03 June 2012

Australian indigenous people celebrate 20 years of native customary land title

03/06/2012 - Exactly 20 years ago today, the High Court of Australia extinguished the legal lie of terra nullius, by which theory the customary land title of the Australian aboriginal nations had been denied for two centuries of dispossession and genocide, and confirmed the juridical status of native customary land title.

To quote from the Court's judgement:

"In the result, six members of the Court (Dawson J. dissenting) are in agreement that the common law of this country recognizes a form of native title which, in the cases where it has not been extinguished, reflects the entitlement of the indigenous inhabitants, in accordance with their laws or customs, to their traditional lands and that, subject to the effect of some particular Crown leases, the land entitlement of the Murray Islanders in accordance with their laws or customs is preserved, as native title, under the law of Queensland"

The long battle between the State and the holders of customary land title in Australia had finally been won. And it had been a long, costly and bloody battle. As Justice Brennan wrote in his now famous judgement describing the land wars in Australia:

 "As time passed, the connection between different tribes or groups and particular areas of land began to emerge. The Europeans took possession of more and more of the lands in the areas nearest to Sydney Cove. Inevitably, the Aborigines resented being dispossessed. Increasingly there was violence as they sought to retain, or continue to use, their traditional lands.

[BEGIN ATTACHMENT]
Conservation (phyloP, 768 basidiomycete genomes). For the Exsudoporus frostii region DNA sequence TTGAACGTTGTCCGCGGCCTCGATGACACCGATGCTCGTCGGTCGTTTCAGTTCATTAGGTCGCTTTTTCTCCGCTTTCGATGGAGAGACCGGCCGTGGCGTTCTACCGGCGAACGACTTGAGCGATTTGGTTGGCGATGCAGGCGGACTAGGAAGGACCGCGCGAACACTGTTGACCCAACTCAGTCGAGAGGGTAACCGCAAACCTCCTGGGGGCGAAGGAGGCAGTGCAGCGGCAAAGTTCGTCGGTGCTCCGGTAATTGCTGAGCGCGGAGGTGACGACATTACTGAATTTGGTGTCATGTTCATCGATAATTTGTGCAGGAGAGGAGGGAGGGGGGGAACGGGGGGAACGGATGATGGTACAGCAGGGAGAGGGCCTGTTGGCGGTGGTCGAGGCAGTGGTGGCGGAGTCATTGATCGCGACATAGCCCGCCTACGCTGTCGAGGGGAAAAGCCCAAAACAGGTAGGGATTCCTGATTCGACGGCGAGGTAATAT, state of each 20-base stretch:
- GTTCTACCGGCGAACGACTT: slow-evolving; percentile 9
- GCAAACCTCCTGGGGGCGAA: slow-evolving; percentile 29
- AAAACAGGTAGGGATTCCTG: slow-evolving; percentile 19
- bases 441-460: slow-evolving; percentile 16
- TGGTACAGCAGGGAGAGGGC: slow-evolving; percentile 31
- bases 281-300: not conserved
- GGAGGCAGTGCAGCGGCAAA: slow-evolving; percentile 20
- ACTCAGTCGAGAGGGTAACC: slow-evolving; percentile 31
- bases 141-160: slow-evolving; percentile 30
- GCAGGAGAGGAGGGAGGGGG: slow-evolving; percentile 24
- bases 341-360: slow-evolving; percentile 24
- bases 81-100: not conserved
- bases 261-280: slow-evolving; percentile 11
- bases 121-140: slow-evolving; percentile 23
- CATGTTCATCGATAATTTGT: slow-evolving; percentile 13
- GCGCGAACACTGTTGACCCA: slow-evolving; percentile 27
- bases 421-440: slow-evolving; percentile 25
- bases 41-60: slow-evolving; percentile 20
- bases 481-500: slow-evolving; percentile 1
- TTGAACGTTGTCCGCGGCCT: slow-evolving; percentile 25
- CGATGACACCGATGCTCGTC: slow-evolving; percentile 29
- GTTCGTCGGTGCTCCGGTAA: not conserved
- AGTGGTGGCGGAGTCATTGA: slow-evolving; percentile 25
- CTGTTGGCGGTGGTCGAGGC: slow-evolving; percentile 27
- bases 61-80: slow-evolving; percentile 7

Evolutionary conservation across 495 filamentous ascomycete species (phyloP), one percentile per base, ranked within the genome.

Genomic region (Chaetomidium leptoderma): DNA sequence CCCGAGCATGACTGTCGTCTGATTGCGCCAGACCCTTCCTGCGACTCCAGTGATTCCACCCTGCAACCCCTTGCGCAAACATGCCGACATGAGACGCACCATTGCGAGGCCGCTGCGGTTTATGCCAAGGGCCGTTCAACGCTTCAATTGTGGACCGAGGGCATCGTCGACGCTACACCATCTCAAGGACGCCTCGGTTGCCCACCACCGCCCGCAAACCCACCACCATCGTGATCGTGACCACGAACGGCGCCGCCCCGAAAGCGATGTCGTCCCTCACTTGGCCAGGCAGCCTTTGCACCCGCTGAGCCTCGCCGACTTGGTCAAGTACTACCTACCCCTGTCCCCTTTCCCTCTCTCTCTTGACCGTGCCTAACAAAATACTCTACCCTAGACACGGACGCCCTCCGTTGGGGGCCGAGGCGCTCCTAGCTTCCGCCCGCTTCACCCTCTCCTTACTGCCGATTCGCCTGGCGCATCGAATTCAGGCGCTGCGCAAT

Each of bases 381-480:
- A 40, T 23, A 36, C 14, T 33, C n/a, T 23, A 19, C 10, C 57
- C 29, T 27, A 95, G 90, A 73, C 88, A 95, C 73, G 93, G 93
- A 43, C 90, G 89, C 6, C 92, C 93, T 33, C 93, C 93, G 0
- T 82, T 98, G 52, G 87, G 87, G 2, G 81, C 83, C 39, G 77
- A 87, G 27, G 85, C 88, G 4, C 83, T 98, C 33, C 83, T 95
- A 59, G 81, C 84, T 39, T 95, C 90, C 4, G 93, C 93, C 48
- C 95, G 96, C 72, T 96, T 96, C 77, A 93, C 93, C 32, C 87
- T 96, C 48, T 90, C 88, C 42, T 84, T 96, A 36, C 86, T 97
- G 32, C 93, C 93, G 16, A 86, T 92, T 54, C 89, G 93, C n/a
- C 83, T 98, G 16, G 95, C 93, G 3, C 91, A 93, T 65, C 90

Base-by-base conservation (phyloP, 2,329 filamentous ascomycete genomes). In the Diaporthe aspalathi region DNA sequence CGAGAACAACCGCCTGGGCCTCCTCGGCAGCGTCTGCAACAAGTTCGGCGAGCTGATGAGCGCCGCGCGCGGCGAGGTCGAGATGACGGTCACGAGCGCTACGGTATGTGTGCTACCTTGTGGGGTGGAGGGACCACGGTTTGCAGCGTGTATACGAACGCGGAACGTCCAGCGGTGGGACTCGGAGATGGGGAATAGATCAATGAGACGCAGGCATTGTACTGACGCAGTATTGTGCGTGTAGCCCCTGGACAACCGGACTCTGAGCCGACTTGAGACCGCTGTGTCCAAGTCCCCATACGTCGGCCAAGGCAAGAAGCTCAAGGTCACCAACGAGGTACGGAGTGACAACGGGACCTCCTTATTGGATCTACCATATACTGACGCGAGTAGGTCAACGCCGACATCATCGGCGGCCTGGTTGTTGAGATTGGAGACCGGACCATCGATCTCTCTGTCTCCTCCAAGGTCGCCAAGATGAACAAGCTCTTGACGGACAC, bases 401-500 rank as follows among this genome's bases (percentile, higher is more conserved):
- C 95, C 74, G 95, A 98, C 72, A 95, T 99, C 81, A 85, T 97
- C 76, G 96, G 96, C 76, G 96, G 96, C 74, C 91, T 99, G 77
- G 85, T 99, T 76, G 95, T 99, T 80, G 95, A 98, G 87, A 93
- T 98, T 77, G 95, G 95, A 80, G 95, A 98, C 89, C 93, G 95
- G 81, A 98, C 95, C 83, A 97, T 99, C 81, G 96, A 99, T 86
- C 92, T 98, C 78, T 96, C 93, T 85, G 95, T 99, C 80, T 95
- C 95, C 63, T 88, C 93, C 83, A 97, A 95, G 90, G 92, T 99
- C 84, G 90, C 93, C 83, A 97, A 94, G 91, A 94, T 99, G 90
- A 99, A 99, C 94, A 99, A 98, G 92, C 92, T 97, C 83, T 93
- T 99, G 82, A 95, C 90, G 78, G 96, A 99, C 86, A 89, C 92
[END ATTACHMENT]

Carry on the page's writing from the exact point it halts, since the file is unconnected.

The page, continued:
An early flash point with one clan of Aborigines illustrates the first stages of the conflagration of oppression and conflict which was, over the following century, to spread across the continent to dispossess, degrade and devastate the Aboriginal peoples and leave a national legacy of unutterable shame."

Customary lands and the communities who have owned them since time immemorial in East Timor have, during the European and the Indonesian hegemonies, and through to the present period of national independence, also been confronted by the assertion of State authority over those lands. And recent attempts to regulate land ownership in East Timor have failed to adequately address the problem of customary lands.

(to be continued)

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